Personalized support of parents of extremely preterm infants before, during and after birth


Personalized support of parents of extremely preterm infants before, during and after birth


Haward MF; Luu TM; Pearce R; Janvier A


Seminars in Fetal and Neonatal Medicine




Communication; Family Integrated Care; Parent; Peer-peer support; Personalization; Prematurity


The emotional turmoil associated with extremely preterm birth is inescapable parents. How each parent handles the unexpected, makes sense of the unknown and learns to parent their child is uniquely personal. A rigid standardized approach to support families through their journey before and during neonatal intensive care disregards this individuality. This article reviews general concepts and practices that can be learned and applied by clinicians to promote resiliency and help parents cope adaptively. This review will describe how to personalize parenting support during the antenatal consultation and hospitalization for parents of extremely premature infants. To facilitate this, mindsets and care delivery models need to shift from inflexible standardized protocols to flexible guidelines that enable personalized communications, support structures and care delivery models tailored to each person’s characteristics, preferences, and values. Laurence did not expect this. He life used to be perfect: just married, new baby, happy family. Then it happened. Her membranes ruptured and here she was, being told she was in labor at 23 weeks. She was lost when she met the neonatologist; she felt that all she heard were the bad things that could happen to her baby including terrifying statistics about death and disability. This was horribly shocking, and nothing made sense in her mind. She kept thinking was “how did this happen?” Why did her body fail? It must have been her fault… she should have slept more and eaten better or maybe she was just too old… Or maybe it was the doctor’s fault for not listening to her when she had cramps 2 weeks earlier? Her husband kept telling her they would be OK, but she could not be positive. He was the optimistic one in the couple, he seemed to cope much better than her. He was in action mode, organizing child care for the other two children, but she felt paralyzed. This was not like her. What was going to happen to her, her marriage, her child, her dreams? How could she let all this happen? What could she had done to prevent this? In another part of the hospital, Clyde was born in the early morning hours. He had come into this world too early but somehow made it through the delivery despite Mel being told he might not. Mel didn’t really understand what had happened. They had given her some materials to read but the words were complicated to understand, the pictures were scary, and she could not concentrate. She was used to deal with difficulties, but not this one. She had been in foster homes since she was a child, then she lived on her own for a year. She turned 18 last week and has lived in a domestic violence shelter for the past 20 days. Clyde was attached to machines to help him breathe. He had wires all over his little body and alarms kept beeping while nurses did not seem to notice. Mel was afraid to get in the way of all the people at his bedside. She didn’t know what was happening and was embarrassed to ask. She felt like an intruder in her son’s room. When she had tried to touch Clyde, she was told: “He is sleeping, he needs to stay calm”. She was asked later if she wanted to hold him, but she was scared. What if she dropped him? What would she do, where would they go if he survived?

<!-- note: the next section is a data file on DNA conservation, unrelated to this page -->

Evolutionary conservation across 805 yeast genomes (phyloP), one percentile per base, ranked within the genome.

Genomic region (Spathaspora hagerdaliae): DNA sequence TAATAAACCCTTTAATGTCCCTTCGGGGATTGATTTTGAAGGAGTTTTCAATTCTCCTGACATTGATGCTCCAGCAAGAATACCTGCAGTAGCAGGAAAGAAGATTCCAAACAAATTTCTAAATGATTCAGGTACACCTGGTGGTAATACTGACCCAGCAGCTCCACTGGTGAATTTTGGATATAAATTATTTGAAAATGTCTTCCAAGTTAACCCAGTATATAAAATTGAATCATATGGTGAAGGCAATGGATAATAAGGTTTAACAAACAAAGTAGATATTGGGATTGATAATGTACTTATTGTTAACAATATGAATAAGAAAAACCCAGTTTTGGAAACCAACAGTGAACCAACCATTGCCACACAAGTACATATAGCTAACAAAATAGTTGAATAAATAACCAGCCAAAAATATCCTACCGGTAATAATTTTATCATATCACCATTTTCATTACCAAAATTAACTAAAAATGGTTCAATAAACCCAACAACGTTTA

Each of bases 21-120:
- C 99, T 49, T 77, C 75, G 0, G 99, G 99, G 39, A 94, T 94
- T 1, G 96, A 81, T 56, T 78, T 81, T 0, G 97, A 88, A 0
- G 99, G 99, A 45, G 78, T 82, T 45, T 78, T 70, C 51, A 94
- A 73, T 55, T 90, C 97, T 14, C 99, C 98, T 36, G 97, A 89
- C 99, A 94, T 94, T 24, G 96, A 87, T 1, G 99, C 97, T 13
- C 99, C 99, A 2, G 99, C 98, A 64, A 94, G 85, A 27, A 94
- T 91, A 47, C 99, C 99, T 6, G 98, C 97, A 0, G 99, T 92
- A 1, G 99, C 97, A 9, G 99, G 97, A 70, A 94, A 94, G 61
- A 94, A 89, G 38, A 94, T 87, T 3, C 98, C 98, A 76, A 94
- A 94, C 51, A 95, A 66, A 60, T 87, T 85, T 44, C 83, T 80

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Citation List Month

June 2022 List



Haward MF; Luu TM; Pearce R; Janvier A, “Personalized support of parents of extremely preterm infants before, during and after birth,” Pediatric Palliative Care Library, accessed August 8, 2022,

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